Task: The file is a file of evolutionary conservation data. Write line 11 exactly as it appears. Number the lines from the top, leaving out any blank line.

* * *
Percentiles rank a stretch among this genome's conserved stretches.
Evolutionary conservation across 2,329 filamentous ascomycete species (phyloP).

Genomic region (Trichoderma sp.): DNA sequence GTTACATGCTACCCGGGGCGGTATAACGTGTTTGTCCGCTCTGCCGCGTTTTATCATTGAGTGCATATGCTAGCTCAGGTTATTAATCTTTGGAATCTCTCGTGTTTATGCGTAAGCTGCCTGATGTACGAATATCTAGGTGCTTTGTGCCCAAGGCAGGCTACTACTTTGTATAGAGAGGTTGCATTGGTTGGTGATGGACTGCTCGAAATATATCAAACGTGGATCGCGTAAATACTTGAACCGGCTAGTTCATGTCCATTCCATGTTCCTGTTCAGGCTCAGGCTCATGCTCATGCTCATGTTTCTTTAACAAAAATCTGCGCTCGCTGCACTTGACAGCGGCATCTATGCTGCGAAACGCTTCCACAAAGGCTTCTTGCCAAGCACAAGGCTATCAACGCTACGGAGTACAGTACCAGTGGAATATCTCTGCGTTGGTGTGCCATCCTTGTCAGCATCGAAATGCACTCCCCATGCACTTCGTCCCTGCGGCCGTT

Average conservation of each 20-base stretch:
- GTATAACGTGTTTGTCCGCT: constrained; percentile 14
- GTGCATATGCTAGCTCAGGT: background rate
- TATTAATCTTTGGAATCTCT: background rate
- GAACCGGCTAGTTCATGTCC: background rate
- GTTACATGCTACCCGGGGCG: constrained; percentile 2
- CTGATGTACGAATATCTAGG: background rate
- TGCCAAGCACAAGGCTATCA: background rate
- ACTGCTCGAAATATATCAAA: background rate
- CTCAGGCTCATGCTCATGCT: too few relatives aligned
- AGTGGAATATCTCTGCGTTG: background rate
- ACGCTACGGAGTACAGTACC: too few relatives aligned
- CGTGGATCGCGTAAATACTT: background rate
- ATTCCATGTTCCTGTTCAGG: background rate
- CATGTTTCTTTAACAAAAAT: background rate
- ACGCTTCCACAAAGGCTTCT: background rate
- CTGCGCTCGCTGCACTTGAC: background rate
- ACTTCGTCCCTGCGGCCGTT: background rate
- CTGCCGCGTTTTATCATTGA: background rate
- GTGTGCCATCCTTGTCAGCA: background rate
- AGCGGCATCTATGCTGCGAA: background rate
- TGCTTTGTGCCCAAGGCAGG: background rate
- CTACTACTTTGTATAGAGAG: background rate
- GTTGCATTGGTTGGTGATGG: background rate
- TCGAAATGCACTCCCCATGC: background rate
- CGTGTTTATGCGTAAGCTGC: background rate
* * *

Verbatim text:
- TGCCAAGCACAAGGCTATCA: background rate